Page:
Nationwide’s latest UK house price index report for June 2019 – published today and available to read here – on the surface paints a picture of a market that’s to some degree treading water.
The current position
Headline factors are that annual UK house price growth remains under 1% for the seventh successive quarter, with notably an eighth consecutive quarter of price declines in London. Where there is upward house price movement, it’s well away from the capital: Northern Ireland, Wales and Yorkshire & Humberside registered increases of over 3% in the last quarter (April–June).
Brexit continues to cast its shadow over these figures, as you might expect. It’s been three years since the Brexit vote, and the slowdown in house price growth has sustained as uncertainty has increased. The incoming departure of incumbent UK Prime Minister Theresa May and the lack of clarity over her successor, either Boris Johnson or Jeremy Hunt, and the direction they’ll take, is a further concern.
Yet it’s worth noting that Brexit uncertainty has steadied prices rather than depressed them outright. Working on inflation-adjusted figures, the annual peak for the average real price of a UK home was in 2007, when the number stood at £250,354. The market bottomed in 2012, arguably at the peak of UK austerity and in the aftermath of 2008’s global financial crash (which, rather than Brexit, is the biggest single factor by distance to damage UK house prices in the past 30 years). Back then, the average price of a UK house was £189,099.
Since then, we’ve seen tempered peaks and troughs in the market – a marked contrast from the sizeable slopes of the 1980s and 90s – and the average price of a UK house now stands at £216,515 in June 2019 (non-seasonally adjusted). That’s just 2.1% down from its 10-year high. In spite of sizeable pressures, pricing has proved to be relatively unresponsive. It’s been a much better decade for the housing market than the one before.
The road ahead
It would be negligent to expect any dramatic price lurches until the UK’s exit from the EU is finalised, or at least until the current 31 October deadline approaches. Indeed, for the time being, there’s comfort from Nationwide’s HPI’s reflection of just how changeless things are.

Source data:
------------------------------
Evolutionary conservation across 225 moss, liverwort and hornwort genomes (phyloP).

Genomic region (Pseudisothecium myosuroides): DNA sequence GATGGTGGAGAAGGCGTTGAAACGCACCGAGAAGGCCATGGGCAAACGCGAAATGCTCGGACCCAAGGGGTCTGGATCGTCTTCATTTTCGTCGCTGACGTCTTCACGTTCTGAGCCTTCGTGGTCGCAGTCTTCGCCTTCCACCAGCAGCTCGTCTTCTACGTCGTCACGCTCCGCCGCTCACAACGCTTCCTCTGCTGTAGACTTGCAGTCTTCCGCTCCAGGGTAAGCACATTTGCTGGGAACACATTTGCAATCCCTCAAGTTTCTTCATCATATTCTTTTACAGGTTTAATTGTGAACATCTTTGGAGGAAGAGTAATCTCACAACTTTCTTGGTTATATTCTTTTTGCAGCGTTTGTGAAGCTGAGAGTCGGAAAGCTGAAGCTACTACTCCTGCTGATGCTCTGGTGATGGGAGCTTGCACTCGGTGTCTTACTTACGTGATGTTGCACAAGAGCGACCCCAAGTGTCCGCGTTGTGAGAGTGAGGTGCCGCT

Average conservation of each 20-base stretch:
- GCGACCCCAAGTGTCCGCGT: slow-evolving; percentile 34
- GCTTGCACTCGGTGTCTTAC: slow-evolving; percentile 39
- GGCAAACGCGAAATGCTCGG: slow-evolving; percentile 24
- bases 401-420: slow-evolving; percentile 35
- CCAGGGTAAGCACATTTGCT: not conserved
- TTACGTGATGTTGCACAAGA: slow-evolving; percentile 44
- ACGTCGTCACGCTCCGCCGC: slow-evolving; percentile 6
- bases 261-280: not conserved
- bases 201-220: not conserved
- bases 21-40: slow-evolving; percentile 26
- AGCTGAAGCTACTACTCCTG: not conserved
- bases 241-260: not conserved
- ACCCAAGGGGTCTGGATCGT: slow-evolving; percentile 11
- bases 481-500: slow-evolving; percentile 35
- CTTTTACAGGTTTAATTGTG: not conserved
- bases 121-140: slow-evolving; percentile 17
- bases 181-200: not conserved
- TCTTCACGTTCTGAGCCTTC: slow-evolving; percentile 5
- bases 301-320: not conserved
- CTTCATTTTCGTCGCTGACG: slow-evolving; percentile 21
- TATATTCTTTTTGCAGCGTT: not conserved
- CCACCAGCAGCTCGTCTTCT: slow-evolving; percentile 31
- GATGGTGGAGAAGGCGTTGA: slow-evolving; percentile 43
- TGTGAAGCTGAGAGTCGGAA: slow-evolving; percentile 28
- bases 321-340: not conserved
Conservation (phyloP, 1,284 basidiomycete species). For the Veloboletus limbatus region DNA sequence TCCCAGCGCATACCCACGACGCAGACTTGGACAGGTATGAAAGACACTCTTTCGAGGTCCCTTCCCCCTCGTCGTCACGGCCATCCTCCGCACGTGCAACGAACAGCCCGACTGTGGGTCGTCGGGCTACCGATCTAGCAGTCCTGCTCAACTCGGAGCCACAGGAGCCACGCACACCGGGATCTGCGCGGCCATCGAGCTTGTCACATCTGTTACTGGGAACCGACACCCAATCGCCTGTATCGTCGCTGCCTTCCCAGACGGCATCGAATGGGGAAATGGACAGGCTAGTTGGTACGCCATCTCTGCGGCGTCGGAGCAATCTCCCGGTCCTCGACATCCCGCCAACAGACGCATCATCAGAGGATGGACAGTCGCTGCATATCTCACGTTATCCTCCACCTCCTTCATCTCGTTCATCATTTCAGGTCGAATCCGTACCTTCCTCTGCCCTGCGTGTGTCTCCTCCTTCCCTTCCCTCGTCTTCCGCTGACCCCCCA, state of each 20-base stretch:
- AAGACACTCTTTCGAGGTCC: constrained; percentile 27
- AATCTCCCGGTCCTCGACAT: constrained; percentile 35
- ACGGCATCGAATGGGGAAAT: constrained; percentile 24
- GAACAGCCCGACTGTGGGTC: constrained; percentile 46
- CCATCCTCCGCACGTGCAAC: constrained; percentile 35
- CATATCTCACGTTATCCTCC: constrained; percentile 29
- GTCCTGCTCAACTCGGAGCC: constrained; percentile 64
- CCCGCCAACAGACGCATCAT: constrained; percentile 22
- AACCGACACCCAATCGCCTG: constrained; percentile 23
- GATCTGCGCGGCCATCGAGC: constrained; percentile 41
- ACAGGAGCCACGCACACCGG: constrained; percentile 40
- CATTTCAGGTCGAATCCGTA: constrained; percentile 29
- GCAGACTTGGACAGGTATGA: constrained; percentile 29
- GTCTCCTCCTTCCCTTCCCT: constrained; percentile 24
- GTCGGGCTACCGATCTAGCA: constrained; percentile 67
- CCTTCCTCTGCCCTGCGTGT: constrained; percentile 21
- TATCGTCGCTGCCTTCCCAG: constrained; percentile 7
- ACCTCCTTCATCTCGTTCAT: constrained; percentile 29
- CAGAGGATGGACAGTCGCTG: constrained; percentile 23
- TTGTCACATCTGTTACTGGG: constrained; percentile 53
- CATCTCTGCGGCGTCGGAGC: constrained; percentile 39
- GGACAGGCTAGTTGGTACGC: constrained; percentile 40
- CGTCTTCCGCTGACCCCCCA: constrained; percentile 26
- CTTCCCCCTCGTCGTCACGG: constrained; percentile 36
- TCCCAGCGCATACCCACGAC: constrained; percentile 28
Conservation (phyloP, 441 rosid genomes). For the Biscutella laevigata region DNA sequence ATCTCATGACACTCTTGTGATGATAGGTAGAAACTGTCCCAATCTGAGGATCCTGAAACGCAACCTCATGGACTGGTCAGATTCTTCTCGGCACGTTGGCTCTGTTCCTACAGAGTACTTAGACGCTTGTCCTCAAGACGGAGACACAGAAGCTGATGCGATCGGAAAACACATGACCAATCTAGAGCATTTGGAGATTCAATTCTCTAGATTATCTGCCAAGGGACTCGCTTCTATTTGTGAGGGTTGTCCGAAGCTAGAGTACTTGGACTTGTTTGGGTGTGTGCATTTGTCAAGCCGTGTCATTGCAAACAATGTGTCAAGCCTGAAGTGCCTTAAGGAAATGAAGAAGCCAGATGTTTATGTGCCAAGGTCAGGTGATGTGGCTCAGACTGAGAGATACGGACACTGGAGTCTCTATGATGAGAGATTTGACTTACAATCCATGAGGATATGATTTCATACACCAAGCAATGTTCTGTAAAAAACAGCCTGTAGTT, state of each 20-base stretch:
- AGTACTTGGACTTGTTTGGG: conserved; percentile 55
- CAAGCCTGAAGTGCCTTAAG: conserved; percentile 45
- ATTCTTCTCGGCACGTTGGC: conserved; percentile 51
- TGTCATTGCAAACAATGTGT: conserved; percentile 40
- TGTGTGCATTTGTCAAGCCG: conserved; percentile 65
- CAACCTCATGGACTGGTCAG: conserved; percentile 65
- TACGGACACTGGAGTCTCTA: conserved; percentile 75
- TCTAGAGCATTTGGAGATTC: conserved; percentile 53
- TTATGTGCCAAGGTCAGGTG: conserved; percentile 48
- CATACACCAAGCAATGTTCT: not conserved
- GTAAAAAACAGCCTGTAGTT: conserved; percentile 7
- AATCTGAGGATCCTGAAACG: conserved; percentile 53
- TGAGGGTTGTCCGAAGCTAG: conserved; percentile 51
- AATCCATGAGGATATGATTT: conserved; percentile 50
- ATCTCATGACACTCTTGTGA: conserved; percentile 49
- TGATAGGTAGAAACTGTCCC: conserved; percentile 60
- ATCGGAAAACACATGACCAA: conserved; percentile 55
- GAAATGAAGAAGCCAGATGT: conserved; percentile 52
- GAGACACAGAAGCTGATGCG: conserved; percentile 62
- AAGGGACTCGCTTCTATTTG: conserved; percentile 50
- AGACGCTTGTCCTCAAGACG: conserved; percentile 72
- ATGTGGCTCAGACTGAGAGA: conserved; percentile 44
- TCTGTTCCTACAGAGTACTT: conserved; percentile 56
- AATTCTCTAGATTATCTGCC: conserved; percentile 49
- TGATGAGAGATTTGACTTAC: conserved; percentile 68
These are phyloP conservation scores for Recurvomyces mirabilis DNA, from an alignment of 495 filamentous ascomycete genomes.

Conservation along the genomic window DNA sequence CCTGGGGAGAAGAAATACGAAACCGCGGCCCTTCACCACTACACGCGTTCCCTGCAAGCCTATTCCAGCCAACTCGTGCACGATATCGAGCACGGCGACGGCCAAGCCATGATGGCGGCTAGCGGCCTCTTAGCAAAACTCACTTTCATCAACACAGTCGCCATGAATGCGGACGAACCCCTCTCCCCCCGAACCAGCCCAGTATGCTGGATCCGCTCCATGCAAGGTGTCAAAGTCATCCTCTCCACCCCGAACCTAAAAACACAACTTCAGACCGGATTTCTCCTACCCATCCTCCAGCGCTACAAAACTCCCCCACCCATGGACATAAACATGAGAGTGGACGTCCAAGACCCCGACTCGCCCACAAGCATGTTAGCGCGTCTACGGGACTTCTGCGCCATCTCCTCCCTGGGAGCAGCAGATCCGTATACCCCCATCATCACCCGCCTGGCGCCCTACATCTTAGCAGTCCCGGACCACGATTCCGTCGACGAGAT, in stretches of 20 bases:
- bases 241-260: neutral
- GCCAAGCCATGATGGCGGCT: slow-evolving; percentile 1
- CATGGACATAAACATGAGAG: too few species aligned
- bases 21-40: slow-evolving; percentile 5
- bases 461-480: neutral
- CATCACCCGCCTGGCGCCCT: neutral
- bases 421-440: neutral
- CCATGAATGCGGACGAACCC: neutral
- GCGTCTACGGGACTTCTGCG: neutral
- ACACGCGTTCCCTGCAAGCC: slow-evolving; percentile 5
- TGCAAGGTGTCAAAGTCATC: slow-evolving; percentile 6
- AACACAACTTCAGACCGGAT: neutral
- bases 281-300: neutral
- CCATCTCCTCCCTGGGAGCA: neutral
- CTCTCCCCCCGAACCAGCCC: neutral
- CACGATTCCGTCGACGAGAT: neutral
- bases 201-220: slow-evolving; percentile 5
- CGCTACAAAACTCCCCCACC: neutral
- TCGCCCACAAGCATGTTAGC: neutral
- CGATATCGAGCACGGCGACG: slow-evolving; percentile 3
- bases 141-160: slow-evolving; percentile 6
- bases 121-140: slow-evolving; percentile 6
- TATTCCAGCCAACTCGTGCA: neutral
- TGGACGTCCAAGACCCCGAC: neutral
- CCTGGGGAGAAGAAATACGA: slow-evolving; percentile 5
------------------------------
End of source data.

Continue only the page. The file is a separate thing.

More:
In part, that’s because there are so many counterbalancing forces at play.
Stamp Duty, for instance, is high right now, owing to changes which came through with the previous Conservative government. In 2014, taxes on the most expensive properties increased from 7% to 12%. A couple of years later, a 3% additional charge was introduced, meaning that buying a second home worth more than £1.5 million was pinned to a 15% tax rate.
Countering that, wage growth is healthy. The Office Of National Statistics reports that in June 2019, wages were 3.1% up year on year, against a UK inflation rate of 1.9%. Real earnings are gradually increasing, and interest rates remain low at 0.75%. In spite of warnings that several rate rises are expected in the next couple of years, the number of first-time buyers entering the market continues to rise. Good numbers of people still want to buy their first home. In part, that’s because of Help to Buy which has increased the immediate affordability of U.K. property and has, in turn, helped to prop up prices.
The growth away from London is also interesting. Likely a by-product of legislative changes to discourage overseas investors snapping up UK property, and government initiatives such as the Annual Tax on Enveloped Dwellings (ATED, more on that here).
Beyond this, there’s sheer affordability. The growth in the UK market is everywhere but the south of England. In part, this has been countering the outperformance of the London market in years past. But also it could be early signs of a slow economic shift away from the capital (perhaps inspired in part by projects such as HS2).
What the Nationwide report continues to demonstrate is two opposing forces pushing against each other; cancelling each other out to a degree. On the one side, political pressures and uncertainties, and on the other, active – and new – buyers in the market, fuelled by wage growth, low unemployment, good mortgage deals and Help to Buy schemes.
Whilst anecdotally, many agents are seeing an encouraging slight uptick in sales volumes, it’s unavoidable to conclude that the Brexit delay is clearly causing some concern, as is Stamp Duty legislation.
However, low levels of unemployment and good mortgage rates are helping to tip the scales. When it comes to Brexit, it’s clear that some have tired of putting property plans on hold and are deciding to push on with sales and purchases.
The prospect of a new prime minister has yet to ease the current uncertainty present in the market. As such, we shouldn’t expect any more significant changes in consumer sentiment or house prices until September and October, which will be a crunch time for both candidates.